Teeing Collector in action

Documentation

Fun facts

Example: Guest list example

Example: Filter names in two different lists

Example: Count and sum a stream of integers

Pitfalls

Documentation

Java Documentation: Collectors#teeing

Returns a Collector that is a composite of two downstream collectors. Every element passed to the resulting collector is processed by both downstream collectors, then their results are merged using the specified merge function into the final result.

Signature

static <T,​R1,​R2,​R> Collector<T,​?,​R> teeing​(Collector<? super T,​?,​R1> downstream1, Collector<? super T,​?,​R2> downstream2, BiFunction<? super R1,​? super R2,​R> merger)

Fun facts

This is a tee:

The etymology of teeing can help us to remember the name during our daily activity or to show our knowledge at the workplace.

Teeing is originated from the plumbing tee!

Wikipedia: ‘A tee, the most common pipe fitting, is used to combine (or divide) fluid flow.’

Linux has the tee command that splits the data! Among the authors we find Richard Stallman.

Other names proposed for this feature: bisecting, duplexing, bifurcate, replicator, fanout, tapping, unzipping, tapping, collectionToBothAndThen, biCollecting, expanding, forking, etc.

List of the alternatives

Examples

I collected 3 different examples with different level of complexity.

You could statically import static java.util.stream.Collectors.*; to reduce the amount of written code.

Guest List

We extract 2 different type of information from a list (stream) of objects. Every guest has to accept the invitation and can come with the family.

We want to know who is going participate and the total number of participants.

var result =
  Stream.of(
  // Guest(String name, boolean participating, Integer participantsNumber)
  new Guest("Marco", true, 3),
  new Guest("David", false, 2),
  new Guest("Roger",true, 6))
  .collect(Collectors.teeing(
    // first collector, we select only who confirmed the participation
    Collectors.filtering(Guest::isParticipating,
       // whe want to collect only the first name in a list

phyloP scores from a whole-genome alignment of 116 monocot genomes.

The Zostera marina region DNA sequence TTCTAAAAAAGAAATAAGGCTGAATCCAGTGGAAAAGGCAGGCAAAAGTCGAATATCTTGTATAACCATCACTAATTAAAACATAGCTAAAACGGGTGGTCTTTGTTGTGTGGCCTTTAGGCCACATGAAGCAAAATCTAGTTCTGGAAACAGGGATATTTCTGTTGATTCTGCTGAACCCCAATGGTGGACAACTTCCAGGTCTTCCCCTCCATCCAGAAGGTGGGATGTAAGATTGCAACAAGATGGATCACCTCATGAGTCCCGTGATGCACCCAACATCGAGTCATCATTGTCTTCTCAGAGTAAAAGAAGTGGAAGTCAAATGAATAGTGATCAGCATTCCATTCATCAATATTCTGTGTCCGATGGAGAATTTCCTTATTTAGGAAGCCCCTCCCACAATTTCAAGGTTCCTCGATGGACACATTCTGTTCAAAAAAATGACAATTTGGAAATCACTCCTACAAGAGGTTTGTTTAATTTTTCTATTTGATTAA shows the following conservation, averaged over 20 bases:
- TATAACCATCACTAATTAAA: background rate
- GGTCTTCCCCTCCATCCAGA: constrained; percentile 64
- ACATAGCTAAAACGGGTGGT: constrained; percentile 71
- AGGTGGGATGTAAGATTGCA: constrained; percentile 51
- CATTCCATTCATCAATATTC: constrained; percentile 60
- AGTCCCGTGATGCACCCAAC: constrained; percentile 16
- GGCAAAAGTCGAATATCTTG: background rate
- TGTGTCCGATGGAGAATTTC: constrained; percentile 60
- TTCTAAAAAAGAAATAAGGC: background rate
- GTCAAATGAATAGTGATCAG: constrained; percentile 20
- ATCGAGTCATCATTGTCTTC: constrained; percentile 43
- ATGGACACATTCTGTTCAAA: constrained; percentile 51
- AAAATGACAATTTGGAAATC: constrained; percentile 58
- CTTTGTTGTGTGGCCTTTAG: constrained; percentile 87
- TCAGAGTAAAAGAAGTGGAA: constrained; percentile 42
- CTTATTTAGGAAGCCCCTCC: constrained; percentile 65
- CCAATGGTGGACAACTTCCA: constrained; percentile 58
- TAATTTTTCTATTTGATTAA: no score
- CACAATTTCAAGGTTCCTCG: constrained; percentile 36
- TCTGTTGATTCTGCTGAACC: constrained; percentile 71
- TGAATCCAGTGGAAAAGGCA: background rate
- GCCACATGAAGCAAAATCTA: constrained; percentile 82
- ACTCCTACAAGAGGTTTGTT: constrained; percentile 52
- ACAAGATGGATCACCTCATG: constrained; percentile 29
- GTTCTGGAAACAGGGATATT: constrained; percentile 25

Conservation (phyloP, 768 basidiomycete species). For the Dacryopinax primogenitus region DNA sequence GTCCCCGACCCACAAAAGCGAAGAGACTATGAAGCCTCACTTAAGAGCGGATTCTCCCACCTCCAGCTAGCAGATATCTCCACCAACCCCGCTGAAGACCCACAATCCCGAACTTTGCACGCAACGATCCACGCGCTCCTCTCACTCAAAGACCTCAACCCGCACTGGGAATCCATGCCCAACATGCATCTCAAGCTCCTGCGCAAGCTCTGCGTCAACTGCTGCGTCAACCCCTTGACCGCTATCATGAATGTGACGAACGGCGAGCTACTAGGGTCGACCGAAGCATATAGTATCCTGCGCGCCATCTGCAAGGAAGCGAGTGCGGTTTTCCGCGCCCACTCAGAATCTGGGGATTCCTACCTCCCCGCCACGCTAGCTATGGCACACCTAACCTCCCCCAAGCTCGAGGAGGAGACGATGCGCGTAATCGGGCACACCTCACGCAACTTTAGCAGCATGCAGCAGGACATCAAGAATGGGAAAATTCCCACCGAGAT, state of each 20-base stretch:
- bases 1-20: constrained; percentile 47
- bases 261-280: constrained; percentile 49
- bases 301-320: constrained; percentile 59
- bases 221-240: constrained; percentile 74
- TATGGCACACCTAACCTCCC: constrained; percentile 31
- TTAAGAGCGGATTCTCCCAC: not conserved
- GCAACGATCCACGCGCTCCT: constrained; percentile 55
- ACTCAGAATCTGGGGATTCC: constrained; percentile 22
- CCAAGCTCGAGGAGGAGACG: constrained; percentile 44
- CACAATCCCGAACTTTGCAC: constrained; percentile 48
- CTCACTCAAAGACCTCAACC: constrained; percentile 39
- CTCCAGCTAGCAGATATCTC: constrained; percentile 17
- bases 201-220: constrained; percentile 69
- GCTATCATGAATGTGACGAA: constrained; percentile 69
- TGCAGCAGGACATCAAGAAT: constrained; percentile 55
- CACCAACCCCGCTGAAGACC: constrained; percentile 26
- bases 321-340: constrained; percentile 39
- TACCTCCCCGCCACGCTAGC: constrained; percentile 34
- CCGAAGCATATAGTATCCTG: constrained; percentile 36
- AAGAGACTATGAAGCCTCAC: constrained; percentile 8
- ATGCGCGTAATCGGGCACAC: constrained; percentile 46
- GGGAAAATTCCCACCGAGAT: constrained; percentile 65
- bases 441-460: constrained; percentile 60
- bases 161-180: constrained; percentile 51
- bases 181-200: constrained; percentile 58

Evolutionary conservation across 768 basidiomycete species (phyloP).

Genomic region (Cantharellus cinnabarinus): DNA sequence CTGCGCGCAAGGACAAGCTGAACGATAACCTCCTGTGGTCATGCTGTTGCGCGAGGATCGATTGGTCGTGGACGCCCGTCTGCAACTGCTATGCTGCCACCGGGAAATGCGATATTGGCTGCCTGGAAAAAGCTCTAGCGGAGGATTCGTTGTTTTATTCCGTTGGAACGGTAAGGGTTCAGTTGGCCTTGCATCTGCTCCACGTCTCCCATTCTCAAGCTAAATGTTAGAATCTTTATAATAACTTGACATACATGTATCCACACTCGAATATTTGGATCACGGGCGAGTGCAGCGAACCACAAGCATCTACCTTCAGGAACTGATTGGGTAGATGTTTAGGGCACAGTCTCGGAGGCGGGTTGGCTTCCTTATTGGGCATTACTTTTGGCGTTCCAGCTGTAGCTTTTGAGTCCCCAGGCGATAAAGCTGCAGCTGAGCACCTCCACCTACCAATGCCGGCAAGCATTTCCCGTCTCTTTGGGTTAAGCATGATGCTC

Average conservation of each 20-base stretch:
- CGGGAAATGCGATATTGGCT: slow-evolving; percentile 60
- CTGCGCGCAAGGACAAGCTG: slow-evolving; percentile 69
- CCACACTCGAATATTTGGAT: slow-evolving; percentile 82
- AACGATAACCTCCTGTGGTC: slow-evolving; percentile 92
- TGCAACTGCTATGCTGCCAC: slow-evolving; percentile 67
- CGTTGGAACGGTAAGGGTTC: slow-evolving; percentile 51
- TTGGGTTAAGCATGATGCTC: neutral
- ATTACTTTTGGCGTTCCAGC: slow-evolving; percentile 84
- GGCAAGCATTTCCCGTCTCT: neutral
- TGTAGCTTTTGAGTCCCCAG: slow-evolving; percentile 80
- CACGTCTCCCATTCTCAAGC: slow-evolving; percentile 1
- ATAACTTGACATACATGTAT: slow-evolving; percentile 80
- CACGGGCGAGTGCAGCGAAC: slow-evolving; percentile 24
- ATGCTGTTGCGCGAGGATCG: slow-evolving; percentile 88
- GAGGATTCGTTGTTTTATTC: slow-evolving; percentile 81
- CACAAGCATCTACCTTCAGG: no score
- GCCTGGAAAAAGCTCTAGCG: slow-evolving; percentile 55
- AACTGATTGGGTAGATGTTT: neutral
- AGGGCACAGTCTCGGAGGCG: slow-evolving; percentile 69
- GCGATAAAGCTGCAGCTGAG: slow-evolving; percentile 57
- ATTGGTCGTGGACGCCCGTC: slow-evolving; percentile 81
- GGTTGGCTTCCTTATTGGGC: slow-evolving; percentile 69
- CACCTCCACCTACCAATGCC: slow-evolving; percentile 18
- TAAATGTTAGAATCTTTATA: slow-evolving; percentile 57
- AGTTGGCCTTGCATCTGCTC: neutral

Collectors.mapping(o -> o.name, Collectors.toList())),
       // second collector, we want the total number of participants
    Collectors.filtering(Guest::isParticipating,
        Collectors.summingInt(Guest::getParticipantsNumber)),
       // we merge the collectors in a new Object,
       // the values are implicitly passed
       EventParticipation::new
   ));

  System.out.println(result);
  
  // Result
  // EventParticipation { guests = [Marco, Roger],
  // total number of participants = 9 }

Classes Used

class Guest {
  private String name;
  private boolean participating;
  private Integer participantsNumber;

  public Guest(String name, boolean participating,
   Integer participantsNumber) {
    this.name = name;
    this.participating = participating;
    this.participantsNumber = participantsNumber;
  }

  public boolean isParticipating() {
    return participating;
  }

  public Integer getParticipantsNumber() {
    return participantsNumber;
  }
}

class EventParticipation {
  private List<String> guestNameList;
  private Integer totalNumberOfParticipants;

  public EventParticipation(List<String> guestNameList,
   Integer totalNumberOfParticipants) {
    this.guestNameList = guestNameList;
    this.totalNumberOfParticipants = totalNumberOfParticipants;
}

@Override
public String toString() {
  return "EventParticipation { " +
    "guests = " + guestNameList +
    ", total number of participants = " + totalNumberOfParticipants +
    " }";
  }}

Filter names in two different lists

In this example we split a stream of names in two lists according to a filter.

var result =
  Stream.of("Devoxx", "Voxxed Days", "Code One", "Basel One",
     "Angular Connect")
  .collect(Collectors.teeing(
  // first collector
  Collectors.filtering(n -> n.contains("xx"), Collectors.toList()),
  // second collector
  Collectors.filtering(n -> n.endsWith("One"), Collectors.toList()),
  // merger - automatic type inference doesn't work here
  (List<String> list1, List<String> list2) -> List.of(list1, list2)
  ));

  System.out.println(result); // -> [[Devoxx, Voxxed Days], [Code One, Basel One]]

Count and sum a stream of integers

Maybe you saw a similar example circulating on blogs giving merging sum and count to give the average.

That example doesn’t require Teeing, you can use AverageInt and a simple collector.

The following use the features of Teeing returning the 2 values:

var result =
  Stream.of(5, 12, 19, 21)
    .collect(Collectors.teeing(
      // first collector
      Collectors.counting(),
      // second collector
      Collectors.summingInt(n -> Integer.valueOf(n.toString())),
      // merger: (count, sum) -> new Result(count, sum);
      Result::new
  ));

  System.out.println(result); // -> {count=4, sum=57}

The Result class

class Result {
  private Long count;
  private Integer sum;

  public Result(Long count, Integer sum) {
    this.count = count;
    this.sum = sum;
  }
  
  @Override
  public String toString() {
    return "{" +
      "count=" + count +
      ", sum=" + sum +
    '}';
  }}

Pitfalls

Map.Entry

Many examples use Map.Entry to store the result of the BiFunction.

Please don’t do this, because you are not storing a Map. Java Core doesn’t have a standard object to store 2 values, you have to create it by yourself.

Pair in Apache Utils uses Map.Entry, for this reason is not a valid alternative.

Everything about Java 12

You can find more information and fun facts in this presentation

https://speakerdeck.com/marcomolteni/java-12-new-features-in-action